November 17th 2018


  Buy Issue 3033
Qty:

Articles from this issue:

COVER STORY An election-winning policy: a development bank for Australia

VICTORIAN ELECTION The left gets ready to scream 'haters!'

CANBERRA OBSERVED Nats fracas points up need for vigilance

NATIONAL AFFAIRS Divisions undermine Morrison's leadership

SOCIETY UNDER THREAT The time is now for a real deal for the family

NCC SYDNEY DINNER Speakers spark keenness for a challenging 2019

NORTHERN DEVELOPMENT Aborigines hope to benefit in Kimberley development

CLIMATE CHANGE Rising sea levels? Pacific island data says 'no'

ROYAL COMMISSION Big banks shaken and stirred in their swamp

U.S. HISTORY Slavery: a yet unresolved legacy

INTERNATIONAL AFFAIRS The U.S. and China: more than trade is at stake

SOCIETY UNDER THREAT Partisan divide must vanish for defence of civilisational foundation: Christianity

MUSIC ABBA live: just not in person or on stage

CINEMA Coco: Family and home trump 'identity'

BOOK REVIEW Remnant hopes for post-Brexit Britain

BOOK REVIEW The Great War, raw and uncensored

HUMOUR A few more snippets from Forget's Dictionary of Inaccurate Facts, Furphys and Falsehoods

POETRY

LETTERS

Books promotion page

FREUD:
The Making of an Illusion

Frederick Crews

$54.99


Buy Book
Qty:

About the book

From the master of Freud debunkers, the book that definitively puts an end to the myth of psychoanalysis and its creator.

Sigmund Freud is one of the most influential figures of Western society. His ideas transformed the way that we think about our minds, our selves and even our thoughts. But while he was undeniably a visionary thinker, Freud’s legend was also the work of years of careful mythologising, and a fierce refusal to accept criticism or scrutiny of his often unprincipled methods.

In Freud: The Making of an Illusion, Frederick Crews dismantles Freud’s totemic reputation brick by brick. Looking at recently revealed correspondence, he examines Freud’s own personality, his selfishness, competitiveness and willingness to cut corners and exploit weaknesses to get his own way. He explores Freud’s whole-hearted embracing of cocaine as a therapeutic tool, and the role it played in his own career. And he interrogates Freud’s intellectual legacy, exposing how many of his ideas and conclusions were purely speculative, or taken wholesale from others.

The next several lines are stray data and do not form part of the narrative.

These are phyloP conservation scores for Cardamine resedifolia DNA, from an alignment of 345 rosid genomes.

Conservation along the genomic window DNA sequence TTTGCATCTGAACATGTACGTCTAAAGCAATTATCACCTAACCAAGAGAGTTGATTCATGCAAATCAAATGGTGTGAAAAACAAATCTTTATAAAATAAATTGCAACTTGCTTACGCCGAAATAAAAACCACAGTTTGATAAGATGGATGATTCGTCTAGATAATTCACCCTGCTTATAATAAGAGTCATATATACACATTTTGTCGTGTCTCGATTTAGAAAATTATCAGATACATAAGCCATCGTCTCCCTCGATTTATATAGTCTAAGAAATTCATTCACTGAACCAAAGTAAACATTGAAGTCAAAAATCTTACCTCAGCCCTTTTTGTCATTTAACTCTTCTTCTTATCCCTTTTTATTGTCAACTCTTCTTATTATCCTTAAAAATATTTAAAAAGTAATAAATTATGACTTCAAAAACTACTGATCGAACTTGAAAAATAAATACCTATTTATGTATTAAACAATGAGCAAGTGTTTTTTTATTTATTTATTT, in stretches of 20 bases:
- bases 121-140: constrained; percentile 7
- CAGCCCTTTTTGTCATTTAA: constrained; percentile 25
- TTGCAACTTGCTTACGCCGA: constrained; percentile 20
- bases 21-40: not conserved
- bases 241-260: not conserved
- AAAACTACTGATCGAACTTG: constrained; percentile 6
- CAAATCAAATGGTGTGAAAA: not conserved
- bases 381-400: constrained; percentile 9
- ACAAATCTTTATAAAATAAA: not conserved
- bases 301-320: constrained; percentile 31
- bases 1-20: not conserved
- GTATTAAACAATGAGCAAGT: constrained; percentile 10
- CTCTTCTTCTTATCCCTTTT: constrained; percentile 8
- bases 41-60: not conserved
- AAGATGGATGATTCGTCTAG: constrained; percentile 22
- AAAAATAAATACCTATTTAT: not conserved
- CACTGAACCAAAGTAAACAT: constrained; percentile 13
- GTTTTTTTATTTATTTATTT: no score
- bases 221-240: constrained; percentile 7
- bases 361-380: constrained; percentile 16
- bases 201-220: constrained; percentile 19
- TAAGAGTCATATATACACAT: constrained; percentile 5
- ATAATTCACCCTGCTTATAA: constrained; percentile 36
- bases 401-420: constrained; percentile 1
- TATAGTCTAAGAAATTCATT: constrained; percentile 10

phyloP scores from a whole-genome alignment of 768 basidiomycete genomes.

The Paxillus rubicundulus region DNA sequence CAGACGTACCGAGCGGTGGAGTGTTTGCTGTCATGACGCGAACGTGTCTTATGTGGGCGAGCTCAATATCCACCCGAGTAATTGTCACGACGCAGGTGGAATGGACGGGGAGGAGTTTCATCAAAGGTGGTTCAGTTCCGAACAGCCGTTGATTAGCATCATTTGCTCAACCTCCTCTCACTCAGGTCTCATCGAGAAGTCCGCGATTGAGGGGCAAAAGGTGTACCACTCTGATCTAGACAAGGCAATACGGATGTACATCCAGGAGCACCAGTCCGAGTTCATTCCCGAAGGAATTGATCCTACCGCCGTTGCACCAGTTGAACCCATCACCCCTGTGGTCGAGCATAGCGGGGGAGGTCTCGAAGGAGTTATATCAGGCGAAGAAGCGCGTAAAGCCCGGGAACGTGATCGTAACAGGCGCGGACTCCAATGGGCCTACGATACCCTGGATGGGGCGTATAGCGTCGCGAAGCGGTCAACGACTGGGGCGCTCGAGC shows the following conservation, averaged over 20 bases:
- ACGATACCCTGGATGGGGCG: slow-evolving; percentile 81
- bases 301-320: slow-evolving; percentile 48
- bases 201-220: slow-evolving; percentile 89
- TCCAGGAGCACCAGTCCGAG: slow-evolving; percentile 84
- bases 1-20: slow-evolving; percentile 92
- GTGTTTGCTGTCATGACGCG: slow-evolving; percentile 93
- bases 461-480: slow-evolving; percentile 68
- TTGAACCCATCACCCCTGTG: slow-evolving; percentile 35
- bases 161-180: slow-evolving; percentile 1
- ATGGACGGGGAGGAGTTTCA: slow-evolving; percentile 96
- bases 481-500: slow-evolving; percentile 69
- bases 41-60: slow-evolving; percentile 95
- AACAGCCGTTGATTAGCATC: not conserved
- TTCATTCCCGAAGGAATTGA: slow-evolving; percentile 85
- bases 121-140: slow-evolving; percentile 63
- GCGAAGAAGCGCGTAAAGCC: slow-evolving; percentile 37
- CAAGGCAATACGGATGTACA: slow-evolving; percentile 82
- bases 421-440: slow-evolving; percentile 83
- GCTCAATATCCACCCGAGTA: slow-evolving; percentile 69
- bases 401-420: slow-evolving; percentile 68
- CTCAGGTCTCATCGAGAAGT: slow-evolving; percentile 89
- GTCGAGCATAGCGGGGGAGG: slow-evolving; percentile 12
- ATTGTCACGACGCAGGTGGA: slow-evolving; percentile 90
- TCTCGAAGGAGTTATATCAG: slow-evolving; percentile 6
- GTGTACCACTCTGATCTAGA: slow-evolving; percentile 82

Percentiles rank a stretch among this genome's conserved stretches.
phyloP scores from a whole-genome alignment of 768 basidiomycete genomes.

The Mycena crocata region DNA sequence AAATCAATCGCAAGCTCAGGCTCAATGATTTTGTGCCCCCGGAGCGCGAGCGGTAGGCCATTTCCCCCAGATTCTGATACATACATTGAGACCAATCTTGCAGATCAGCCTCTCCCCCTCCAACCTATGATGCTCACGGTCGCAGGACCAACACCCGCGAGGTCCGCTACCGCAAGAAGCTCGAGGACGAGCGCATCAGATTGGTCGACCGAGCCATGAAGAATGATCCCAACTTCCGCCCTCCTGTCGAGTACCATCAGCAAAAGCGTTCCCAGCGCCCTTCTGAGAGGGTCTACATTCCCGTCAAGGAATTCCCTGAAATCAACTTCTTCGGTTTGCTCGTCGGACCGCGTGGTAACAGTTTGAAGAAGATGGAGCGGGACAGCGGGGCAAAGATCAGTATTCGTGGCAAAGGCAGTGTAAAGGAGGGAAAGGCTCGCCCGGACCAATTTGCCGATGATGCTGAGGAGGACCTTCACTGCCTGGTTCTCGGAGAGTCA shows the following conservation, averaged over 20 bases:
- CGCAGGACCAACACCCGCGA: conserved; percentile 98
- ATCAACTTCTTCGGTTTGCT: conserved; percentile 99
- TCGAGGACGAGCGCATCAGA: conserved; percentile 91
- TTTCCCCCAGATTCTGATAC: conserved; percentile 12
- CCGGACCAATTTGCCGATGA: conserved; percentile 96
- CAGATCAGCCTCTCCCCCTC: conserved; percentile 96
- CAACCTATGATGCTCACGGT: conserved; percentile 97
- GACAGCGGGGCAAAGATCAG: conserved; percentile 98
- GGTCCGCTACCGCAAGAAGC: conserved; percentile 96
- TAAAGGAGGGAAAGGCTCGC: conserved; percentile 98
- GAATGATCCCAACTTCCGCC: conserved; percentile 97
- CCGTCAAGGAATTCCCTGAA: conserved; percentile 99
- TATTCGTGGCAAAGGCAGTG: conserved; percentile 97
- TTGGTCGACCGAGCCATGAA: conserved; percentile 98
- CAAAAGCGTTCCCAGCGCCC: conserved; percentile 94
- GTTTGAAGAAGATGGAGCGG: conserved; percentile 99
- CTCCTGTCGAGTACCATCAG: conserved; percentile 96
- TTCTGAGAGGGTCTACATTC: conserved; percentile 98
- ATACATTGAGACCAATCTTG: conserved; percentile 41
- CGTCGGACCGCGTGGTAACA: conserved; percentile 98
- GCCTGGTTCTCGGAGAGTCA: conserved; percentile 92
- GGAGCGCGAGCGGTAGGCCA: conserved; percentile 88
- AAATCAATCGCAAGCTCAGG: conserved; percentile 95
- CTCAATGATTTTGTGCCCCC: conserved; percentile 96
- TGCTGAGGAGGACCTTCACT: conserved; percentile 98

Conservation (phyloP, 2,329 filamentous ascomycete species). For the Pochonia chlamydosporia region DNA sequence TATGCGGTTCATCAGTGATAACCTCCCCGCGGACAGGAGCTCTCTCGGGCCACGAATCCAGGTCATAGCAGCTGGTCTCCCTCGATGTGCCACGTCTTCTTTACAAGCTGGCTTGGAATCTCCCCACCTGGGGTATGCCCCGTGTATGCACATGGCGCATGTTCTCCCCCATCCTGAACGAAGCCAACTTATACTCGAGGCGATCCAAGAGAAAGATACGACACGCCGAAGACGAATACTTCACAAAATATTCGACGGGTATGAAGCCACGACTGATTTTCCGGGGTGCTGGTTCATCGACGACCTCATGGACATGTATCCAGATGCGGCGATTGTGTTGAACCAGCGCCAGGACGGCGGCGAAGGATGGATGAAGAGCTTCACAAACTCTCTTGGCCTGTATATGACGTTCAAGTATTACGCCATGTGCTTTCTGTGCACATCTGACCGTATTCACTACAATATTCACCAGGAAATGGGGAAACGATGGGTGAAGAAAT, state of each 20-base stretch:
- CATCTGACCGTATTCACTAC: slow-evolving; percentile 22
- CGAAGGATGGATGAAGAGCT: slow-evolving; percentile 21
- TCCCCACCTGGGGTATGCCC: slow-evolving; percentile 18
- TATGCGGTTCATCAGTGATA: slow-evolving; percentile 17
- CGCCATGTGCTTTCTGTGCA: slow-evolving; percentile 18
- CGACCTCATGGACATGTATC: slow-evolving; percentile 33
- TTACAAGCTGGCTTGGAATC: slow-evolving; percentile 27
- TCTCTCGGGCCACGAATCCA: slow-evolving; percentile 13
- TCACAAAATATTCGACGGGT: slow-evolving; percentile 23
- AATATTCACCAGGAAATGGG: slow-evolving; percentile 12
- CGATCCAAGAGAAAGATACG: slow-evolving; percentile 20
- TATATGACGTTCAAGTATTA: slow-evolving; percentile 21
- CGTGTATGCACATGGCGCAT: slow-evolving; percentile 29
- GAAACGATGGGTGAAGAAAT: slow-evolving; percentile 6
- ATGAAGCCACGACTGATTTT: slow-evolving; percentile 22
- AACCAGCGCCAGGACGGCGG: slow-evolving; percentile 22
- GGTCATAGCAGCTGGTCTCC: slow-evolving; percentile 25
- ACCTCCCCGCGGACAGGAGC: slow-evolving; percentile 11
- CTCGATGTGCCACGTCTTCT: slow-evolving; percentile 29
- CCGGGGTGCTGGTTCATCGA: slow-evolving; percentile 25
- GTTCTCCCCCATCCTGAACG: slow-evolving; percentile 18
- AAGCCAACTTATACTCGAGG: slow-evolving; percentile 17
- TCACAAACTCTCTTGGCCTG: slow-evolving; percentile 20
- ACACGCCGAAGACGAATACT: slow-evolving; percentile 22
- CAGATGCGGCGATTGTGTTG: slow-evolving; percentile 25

As acidic as it is authoritative, this critique of the man behind the legend is compulsory reading for anyone interested in Freudianism.

 

About the author

Frederick Crews is an essayist and literary critic. Professor Emeritus of English at the University of California, Berkeley, Crews is the author of books on Henry James, E. M. Forster and Nathaniel Hawthorne, and Postmodern Pooh, a book of satirical essays parodying contemporary criticism (Profile). Crews has written a number of essays, book reviews and commentaries for the New York Review of Books, on topics including Freud.


Related Articles:
BOOK REVIEW Fraudulent father of psychoanalysis



























All you need to know about
the wider impact of transgenderism on society.
TRANSGENDER: one shade of grey, 353pp, $39.99


Join email list

Join e-newsletter list


Your cart has 0 items



Subscribe to NewsWeekly

Research Papers



Trending articles

EDITORIAL The state is separating children from families

CLIMATE CHANGE Hockey 1, hockey 2: Good science contradicts IPCC's two-degree alarmism

LIFE ISSUES Bowing to the goddess of abortion law reform: the pseudo-religion of radical feminism

CHINA Social Credit System gives complete control of every citizen

COVER STORY What religious freedoms does the Government propose removing?

VICTORIAN ELECTION The left gets ready to scream 'haters'

THE ECONOMY A shower of cold facts may counter coal phobia



























© Copyright NewsWeekly.com.au 2017
Last Modified:
June 20, 2015, 1:01 pm